Corn husk doll
A corn husk doll is a Native American toy, a doll made out of the dried leaves or "husk" of a corn cob. Making corn husk dolls was adopted by early European settlers in the United States of America. Corn husk doll making is now practiced in the United States as a link to Native American culture and the arts and crafts of the settlers.
Corn husk dolls do not have faces, and there are a number of traditional explanations for this. One legend is that the Spirit of Corn, one of the Three Sisters, made a doll out of her husks to entertain children. The doll had a beautiful face, and began to spend less time with children and more time contemplating her own loveliness. As a result of her vanity, the doll's face was taken away.
Making husk-dolls is also a tradition of Transylvania. The dolls symbolise the fertility of the land and their inhabitants in the Transylvanian Hungarian culture. The tradition is still enjoying popularity in Transylvania as well as the whole area of Hungary. Children are shown how to make husk dolls on craft programmes. Professional dolls are sold in tourist shops and farmer's markets. Corn husk weaving is also thought as a profession; a diploma is available for adults who want to make a living of it.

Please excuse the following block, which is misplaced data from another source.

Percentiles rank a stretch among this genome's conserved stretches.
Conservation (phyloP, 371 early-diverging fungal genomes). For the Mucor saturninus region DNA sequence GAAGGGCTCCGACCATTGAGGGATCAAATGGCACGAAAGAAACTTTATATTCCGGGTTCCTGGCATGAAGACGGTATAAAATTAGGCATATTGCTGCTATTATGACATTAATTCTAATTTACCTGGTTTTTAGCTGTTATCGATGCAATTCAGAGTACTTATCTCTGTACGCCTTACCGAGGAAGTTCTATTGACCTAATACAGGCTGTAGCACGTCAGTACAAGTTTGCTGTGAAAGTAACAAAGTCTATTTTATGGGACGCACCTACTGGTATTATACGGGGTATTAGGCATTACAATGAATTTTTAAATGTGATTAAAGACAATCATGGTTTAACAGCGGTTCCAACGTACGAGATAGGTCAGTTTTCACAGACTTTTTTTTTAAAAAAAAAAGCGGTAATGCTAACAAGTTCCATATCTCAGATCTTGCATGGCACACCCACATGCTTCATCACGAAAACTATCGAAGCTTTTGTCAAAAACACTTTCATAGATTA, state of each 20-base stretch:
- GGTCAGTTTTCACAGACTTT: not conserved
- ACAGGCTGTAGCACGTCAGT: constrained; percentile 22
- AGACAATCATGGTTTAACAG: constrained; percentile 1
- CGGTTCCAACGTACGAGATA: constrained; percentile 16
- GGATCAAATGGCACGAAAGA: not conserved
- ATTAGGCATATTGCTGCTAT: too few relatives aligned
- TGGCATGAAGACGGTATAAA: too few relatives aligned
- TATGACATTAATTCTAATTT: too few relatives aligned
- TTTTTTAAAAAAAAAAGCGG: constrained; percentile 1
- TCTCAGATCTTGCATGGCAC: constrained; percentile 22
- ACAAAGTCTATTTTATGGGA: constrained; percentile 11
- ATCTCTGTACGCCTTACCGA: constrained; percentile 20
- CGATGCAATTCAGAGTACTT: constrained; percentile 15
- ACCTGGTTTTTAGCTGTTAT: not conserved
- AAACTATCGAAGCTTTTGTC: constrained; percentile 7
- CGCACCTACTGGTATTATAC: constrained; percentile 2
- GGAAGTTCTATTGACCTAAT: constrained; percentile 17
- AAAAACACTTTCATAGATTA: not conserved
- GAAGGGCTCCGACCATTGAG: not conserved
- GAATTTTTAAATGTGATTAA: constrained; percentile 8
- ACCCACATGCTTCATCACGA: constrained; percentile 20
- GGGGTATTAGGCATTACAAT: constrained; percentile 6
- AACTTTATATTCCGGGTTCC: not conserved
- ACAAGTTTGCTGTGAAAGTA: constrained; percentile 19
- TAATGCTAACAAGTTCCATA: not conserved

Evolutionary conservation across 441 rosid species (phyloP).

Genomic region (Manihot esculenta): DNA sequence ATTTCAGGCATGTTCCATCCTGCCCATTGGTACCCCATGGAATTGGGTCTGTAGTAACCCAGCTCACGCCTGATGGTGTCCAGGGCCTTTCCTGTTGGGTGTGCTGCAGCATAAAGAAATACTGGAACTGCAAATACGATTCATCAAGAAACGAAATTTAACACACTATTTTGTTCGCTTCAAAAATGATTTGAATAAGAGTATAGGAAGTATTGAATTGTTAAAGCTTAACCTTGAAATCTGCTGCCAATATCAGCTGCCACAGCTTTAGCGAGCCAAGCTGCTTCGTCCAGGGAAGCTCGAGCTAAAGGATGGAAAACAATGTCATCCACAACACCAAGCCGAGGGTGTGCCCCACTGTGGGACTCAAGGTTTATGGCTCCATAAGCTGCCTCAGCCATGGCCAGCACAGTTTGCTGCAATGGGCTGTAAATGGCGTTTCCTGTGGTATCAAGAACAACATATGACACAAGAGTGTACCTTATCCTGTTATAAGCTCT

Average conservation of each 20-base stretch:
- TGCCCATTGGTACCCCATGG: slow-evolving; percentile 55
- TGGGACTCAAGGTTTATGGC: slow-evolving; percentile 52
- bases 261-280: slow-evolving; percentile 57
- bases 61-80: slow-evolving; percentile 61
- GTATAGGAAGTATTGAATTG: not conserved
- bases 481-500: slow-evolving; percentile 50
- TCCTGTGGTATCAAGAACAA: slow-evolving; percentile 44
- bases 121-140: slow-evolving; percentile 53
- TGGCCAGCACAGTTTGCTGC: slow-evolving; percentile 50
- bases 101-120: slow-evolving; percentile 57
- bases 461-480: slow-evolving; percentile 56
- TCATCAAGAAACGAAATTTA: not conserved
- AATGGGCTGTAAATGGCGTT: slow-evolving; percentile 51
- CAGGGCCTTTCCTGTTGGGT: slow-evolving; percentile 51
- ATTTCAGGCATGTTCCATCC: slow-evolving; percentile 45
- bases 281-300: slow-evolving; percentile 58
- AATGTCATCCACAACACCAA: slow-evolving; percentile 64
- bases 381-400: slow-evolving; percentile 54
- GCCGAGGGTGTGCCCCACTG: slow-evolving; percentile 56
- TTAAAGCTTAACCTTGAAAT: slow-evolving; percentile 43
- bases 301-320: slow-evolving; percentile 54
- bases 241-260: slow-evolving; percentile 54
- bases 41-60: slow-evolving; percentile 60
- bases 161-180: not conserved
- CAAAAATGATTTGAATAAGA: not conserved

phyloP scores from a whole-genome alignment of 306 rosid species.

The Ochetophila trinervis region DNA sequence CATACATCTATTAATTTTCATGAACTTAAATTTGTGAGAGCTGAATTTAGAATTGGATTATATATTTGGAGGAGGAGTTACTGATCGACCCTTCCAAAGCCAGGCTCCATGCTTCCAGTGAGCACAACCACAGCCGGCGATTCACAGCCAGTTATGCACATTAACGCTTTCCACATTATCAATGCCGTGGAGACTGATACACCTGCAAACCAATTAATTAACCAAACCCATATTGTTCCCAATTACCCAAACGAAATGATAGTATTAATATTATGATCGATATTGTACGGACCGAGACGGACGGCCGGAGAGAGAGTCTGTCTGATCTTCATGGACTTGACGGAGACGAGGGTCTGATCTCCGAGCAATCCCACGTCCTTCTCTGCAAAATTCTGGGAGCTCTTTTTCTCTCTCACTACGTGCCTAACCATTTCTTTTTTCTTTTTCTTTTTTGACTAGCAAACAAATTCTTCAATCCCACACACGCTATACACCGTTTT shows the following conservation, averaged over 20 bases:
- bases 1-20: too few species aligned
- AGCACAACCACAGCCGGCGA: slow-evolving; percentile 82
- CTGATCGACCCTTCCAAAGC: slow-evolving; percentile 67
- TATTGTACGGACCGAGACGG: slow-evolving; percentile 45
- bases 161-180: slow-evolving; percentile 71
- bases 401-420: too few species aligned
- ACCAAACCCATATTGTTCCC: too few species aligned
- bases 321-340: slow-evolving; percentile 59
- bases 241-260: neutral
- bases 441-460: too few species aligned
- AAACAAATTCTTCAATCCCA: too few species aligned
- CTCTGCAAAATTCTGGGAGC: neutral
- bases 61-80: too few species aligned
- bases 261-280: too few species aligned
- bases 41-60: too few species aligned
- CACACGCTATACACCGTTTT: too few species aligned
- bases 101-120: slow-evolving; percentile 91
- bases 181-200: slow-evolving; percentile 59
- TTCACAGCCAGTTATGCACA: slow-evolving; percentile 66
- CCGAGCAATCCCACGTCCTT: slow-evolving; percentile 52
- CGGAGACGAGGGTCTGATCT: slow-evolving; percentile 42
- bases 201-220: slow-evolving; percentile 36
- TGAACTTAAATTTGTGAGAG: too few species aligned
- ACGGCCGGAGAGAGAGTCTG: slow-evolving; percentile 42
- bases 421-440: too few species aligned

|Wikimedia Commons has media related to Corn husk dolls and figures.|
- "Digital collection - Corn Husk Doll". Massachusetts Department of Higher Education. Retrieved 28 September 2011.
- "The uses of corn in 1845". Eastern Illinois University. Retrieved 28 September 2011.
- "Oneida Nation Museum - Legend of the Corn Husk Doll". Oneida Nation of Wisconsin. Retrieved 28 September 2011.
|This doll-related article is a stub. You can help Wikipedia by expanding it.|